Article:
Paine Group, Patagonia. Although the Patagonian peaks are low when compared to the more northerly Andes, they rise sheer from sea level into murky and stormy skies and are often fantastically rugged and massive. Their glaciers end in ice cliffs in the sea. The towering granite spires of the Paine group have seen much climbing activity in the last several years. In December 1953 an Argentine expedition of the Club Andino Bariloche entered the region, hoping to climb Paine Principal, whose altitude is reported at varying figures from 9,000 to 10,000 feet. They were harassed by even worse than normal weather and had only two really good days in a month. Avalanches thundered down throughout their stay. Their reconnaissances revealed no easy route. On January 4, Birger Lantschner and Heinz Kaltschmidt attempted the highest of the Cuernos (Horns) of Middle Paine, a difficult rock spire. The late hour and a storm turned them back about 300 feet from the summit (7,800 feet). On January 15 Otto Meiling and Kaltschmidt made their second attempt on Paine East, which they reported to be 9,050 feet high, and climbed it by the southeast ridge. This is the only mountain in the region which had been previously climbed, having been ascended in 1937 on the northeast ridge by the Germans Teufel and Zuck. The expedition’s final attempt on Paine Principal over Paine West ended in tragedy when Heriberto Schmoll and Ton- chek Pangerc were overwhelmed by an avalanche that broke off a hanging glacier above and swept the whole slope. Their bodies were not found then or in a second expedition sent out to search in April. Meiling and Augusto Vallmitjana were again in the region in November 1954, reconnoitered the western cliffs of the group on which they thought there were four possible routes and reached 7,500 feet, below the col between Paine Principal and Paine North.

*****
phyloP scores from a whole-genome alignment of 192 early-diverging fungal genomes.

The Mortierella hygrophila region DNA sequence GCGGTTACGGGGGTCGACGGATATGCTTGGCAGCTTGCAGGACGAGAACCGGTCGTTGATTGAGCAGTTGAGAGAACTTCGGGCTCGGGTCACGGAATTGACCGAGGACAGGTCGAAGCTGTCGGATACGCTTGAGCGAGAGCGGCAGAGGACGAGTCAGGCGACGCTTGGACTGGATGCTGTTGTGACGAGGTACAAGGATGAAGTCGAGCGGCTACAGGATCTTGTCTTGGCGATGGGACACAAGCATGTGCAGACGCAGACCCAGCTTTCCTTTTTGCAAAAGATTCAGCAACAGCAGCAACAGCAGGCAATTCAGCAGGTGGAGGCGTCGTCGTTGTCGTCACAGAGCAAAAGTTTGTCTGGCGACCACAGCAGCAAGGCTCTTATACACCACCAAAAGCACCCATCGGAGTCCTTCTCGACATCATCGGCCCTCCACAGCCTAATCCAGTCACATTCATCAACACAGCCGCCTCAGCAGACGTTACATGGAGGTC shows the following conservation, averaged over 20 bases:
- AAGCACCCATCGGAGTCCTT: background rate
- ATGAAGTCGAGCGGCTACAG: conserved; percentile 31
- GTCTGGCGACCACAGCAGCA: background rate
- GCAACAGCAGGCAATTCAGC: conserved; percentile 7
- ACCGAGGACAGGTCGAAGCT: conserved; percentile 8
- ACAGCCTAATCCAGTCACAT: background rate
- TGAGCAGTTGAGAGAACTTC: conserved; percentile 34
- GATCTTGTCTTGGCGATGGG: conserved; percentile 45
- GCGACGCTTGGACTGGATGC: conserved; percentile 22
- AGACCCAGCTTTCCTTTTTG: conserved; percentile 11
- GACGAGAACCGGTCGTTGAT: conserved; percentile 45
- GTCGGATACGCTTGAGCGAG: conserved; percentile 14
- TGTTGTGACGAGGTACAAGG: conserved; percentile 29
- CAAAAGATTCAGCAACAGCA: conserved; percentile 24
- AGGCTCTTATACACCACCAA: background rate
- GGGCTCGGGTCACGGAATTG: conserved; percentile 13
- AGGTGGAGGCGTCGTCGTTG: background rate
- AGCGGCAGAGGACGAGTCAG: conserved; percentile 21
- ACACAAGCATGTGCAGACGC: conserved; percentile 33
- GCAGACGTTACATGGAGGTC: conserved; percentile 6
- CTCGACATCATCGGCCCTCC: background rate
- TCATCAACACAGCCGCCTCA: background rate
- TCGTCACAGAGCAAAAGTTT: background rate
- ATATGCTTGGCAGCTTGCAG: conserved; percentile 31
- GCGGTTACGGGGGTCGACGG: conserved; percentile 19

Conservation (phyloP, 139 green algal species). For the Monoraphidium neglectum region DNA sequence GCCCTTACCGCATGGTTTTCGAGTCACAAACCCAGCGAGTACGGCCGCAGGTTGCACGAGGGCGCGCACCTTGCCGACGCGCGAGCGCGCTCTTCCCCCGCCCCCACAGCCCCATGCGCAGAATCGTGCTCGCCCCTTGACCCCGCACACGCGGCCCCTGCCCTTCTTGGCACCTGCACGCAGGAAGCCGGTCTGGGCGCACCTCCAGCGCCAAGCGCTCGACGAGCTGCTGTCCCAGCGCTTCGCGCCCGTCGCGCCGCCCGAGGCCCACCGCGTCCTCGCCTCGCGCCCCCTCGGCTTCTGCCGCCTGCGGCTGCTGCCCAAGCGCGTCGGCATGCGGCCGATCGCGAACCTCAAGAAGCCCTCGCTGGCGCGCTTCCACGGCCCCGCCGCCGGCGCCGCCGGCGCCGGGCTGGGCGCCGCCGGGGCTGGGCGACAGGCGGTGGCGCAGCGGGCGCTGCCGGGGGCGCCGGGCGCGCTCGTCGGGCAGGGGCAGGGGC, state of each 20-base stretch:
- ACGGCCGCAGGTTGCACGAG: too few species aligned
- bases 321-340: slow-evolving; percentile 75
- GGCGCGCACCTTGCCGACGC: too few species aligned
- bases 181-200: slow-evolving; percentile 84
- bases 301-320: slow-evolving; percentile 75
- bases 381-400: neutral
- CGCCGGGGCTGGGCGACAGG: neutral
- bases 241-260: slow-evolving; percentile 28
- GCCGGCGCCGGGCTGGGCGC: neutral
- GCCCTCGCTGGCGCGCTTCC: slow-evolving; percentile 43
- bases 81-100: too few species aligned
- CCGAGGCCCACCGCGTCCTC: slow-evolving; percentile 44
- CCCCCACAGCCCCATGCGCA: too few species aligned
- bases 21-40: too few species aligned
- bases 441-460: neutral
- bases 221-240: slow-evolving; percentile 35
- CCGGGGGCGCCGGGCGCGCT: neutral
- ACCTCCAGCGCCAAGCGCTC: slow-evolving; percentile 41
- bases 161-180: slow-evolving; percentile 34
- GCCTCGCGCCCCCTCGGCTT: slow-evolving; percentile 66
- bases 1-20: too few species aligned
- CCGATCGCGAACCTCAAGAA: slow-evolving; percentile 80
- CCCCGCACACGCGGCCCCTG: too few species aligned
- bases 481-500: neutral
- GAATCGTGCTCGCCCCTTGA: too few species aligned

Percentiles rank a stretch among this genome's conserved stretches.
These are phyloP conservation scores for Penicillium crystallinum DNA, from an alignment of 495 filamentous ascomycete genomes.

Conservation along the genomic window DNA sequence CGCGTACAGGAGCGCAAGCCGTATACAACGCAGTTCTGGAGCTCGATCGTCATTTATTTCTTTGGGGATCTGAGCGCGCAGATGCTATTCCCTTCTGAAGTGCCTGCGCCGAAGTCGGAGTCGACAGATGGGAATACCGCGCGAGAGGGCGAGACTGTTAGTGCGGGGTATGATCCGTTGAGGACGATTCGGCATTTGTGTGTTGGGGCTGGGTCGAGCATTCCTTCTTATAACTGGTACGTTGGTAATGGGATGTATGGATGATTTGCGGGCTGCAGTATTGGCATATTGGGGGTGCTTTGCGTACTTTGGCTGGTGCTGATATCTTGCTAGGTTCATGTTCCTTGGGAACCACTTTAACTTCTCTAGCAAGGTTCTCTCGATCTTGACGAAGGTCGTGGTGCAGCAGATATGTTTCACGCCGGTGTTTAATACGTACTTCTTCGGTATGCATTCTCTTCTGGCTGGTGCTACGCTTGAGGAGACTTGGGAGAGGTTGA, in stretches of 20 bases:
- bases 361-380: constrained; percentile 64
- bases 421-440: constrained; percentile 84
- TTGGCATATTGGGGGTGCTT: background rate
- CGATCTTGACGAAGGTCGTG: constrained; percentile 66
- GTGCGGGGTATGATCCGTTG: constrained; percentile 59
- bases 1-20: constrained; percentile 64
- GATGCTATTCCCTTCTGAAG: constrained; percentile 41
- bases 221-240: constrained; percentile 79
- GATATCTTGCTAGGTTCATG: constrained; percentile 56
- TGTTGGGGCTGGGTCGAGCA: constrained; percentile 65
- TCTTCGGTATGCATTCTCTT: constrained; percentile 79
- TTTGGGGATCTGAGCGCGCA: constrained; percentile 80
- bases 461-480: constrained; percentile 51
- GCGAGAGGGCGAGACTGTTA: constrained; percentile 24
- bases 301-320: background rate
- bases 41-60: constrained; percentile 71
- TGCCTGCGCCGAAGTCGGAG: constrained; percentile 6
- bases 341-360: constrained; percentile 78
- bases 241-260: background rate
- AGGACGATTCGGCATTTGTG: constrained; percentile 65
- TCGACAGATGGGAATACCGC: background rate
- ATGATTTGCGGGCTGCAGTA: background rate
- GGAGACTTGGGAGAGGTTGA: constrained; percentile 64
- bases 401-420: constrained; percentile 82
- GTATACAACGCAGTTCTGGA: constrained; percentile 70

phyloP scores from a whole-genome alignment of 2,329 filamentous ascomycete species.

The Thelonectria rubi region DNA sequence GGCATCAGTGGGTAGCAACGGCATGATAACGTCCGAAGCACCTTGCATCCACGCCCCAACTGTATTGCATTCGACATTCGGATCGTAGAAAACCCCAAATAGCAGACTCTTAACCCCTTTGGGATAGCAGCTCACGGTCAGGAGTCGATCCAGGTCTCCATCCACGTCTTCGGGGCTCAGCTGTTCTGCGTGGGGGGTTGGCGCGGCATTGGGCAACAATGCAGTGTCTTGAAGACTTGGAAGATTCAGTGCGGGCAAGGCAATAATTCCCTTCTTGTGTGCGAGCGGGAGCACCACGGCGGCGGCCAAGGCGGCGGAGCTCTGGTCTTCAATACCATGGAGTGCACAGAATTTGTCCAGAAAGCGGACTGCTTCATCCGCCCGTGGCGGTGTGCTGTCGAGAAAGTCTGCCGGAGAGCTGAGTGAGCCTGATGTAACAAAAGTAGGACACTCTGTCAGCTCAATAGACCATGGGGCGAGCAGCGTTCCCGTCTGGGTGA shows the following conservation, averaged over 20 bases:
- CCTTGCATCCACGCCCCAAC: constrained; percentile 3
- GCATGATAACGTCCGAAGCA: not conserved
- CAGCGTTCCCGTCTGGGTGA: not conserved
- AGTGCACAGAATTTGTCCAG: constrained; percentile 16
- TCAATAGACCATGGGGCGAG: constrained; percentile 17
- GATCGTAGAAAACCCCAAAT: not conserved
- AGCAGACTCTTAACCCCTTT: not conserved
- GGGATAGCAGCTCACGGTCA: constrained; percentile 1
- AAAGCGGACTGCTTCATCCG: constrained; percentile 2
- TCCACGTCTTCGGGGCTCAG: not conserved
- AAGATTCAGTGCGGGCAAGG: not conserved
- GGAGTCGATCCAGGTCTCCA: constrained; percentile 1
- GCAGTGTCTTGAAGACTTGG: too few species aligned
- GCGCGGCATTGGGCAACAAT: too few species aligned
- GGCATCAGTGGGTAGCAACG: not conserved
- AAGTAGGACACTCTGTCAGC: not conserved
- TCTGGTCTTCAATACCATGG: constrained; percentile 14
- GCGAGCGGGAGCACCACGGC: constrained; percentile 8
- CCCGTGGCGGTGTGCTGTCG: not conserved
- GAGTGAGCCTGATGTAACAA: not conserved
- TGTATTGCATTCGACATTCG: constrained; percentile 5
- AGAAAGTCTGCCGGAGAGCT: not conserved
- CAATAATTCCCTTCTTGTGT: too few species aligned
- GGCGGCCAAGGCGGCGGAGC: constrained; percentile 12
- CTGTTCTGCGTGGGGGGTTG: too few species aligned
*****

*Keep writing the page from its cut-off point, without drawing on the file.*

An expedition of the Federación de Ski y de Andismo de Chile, under Eduardo Meyer, came to climb in the Paine Group in mid-January 1955. They attempted unsuccessfully the main peak and its 300-foot lower northern neighbor on their northern and western slopes above the Olguín Glacier, where they established three camps. Bad weather and vertical rock plastered with snow stopped them still 400 feet below the col between these peaks. They reported that mushrooms of ice would have guarded the summit slopes, had they gotten higher. On February 10 they changed their objectives to what they called Paine South (apparently the Argentines’ "Paine West”) and the summit that lies between this and the main summit, for which they give altitudes of 8,530 and 9,050 feet, respectively. Two days later from a 6,000-foot bivouac they climbed a couloir on the west face to a col between the peaks; on one vertical stretch of rock they used three pitons. From there they climbed first the South (or West) Peak and up the eastern ice face to the other central summit.